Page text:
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Artists' Index
Encyclopedia of Modern Art and Arab World
موســــوعة الفـن الحديـــث والعالــم العربـــي
Artists' Index

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Sliman Mansour

Sliman Mansour was born on 27 July 1947 in Birzeit, West Bank, Palestine. He is one of the most distinguished Palestinian artists working today. Since the seventies, he contributed to the development of a visual iconography of the Palestine through the depiction of the orange and olive trees, traditional Palestinian embroidery, village life, and the figure of the Palestinian woman as the mother figure of Palestine, giving birth to and protecting the Palestinian people. He served as head of the League of Palestinian Artists (1986-1990) co-founded al-Wasiti Art Center (1994), and is a member of the Founding Board of Directors of the International Academy of Art Palestine (2004).
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Mohammed Melehi

Mohammed Melehi was born on 12 November 1936 in Asilah, Morocco. He is known as a leading modernist in Morocco. Since the 1960s, he has been elaborating a body of work based around the recurrent motif of waves. The canvases are consistently hard-edged and optic abstractions. He was a professor of painting, sculpture and photography at the École des Beaux-Arts of Casablanca (1964-1969), and with Farid Belkahia and Mohammed Chebaa, formed the Casablanca group. Melehi was an active member of the group associated with the leftist cultural journal Souffles from 1966 to 1969, and designed its original iconic cover. From 1972 to 1977, Melehi was founder and director of the cultural journal Intégral. In 1978, Melehi and Mohammed Benaïssa co-founded the Al Mohit association and the Cultural Moussem of Asilah, an arts festival known for its outdoor murals that continues to be held every year. Melehi was arts director at the Ministry of Culture from 1984 to 1992.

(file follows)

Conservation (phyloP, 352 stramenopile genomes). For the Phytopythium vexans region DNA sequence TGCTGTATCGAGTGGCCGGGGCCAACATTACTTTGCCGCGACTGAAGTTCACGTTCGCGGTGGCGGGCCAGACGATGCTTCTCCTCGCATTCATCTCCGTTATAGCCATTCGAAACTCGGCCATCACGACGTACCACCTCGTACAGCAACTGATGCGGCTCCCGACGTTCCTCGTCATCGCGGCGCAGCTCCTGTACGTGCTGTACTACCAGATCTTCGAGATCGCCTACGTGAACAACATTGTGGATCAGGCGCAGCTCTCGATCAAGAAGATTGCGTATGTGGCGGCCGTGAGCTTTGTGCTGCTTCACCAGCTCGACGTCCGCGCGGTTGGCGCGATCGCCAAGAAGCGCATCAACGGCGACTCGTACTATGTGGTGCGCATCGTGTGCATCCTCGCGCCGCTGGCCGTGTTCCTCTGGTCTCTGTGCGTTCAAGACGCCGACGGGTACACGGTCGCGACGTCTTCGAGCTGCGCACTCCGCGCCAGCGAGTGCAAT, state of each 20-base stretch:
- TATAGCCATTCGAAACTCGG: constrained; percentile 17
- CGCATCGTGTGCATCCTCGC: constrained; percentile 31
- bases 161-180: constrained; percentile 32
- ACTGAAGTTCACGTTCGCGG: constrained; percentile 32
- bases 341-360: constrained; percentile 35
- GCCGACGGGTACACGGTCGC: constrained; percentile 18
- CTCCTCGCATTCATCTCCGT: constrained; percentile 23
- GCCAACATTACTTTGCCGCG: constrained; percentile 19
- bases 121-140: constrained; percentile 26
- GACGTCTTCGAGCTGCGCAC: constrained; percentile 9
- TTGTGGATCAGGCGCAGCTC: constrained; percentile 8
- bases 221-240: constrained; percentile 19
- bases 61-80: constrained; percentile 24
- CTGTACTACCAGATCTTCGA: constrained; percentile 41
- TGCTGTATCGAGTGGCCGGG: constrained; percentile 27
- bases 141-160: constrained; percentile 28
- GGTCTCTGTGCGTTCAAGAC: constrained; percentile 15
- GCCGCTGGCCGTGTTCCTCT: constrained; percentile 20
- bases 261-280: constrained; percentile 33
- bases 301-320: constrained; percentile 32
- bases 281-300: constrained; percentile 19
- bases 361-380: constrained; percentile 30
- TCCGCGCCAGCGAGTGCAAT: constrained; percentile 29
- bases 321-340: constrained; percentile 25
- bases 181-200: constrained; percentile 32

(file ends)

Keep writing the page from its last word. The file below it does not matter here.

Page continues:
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Mahmoud Mokhtar

Mahmoud Mokhtar, born on 10 May 1891, Tunbarah, is considered a pioneer of modern Egyptian art and sculpture, and occupies a prominent place in modern Egyptian history. Mokhtar's art is revolutionary in that it expresses resistance, strives for freedom and the nationalist cause of the masses. He deftly blended Pharaonic imagery with a modern European sculptural aesthetic to create quintessentially nationalist Egyptian artwork. He sculpted several Egyptian Fellahat 'women peasants' using bronze and granite. Deeply moved by the 1919 Revolution, he sculpted a statue (a model) called Nahdat Misr (Egypt's awakening) for the Salon des Artistes Français in 1920. After many years of fundraising, the sculpture was unveiled in 1928 in Bab el-Hadid Square (currently Ramses Square) facing the Cairo railway station (later moved to Cairo University campus in 1955), and continues to be a powerful symbol of Egypt to this day. After his premature death on 27 March 1934 in Cairo, prominent intellectuals, including Huda Sa'arawi, Ramsis Wissa Wassef and Ragheb Ayad founded the Mahmoud Mukhtar Museum in Cairo.
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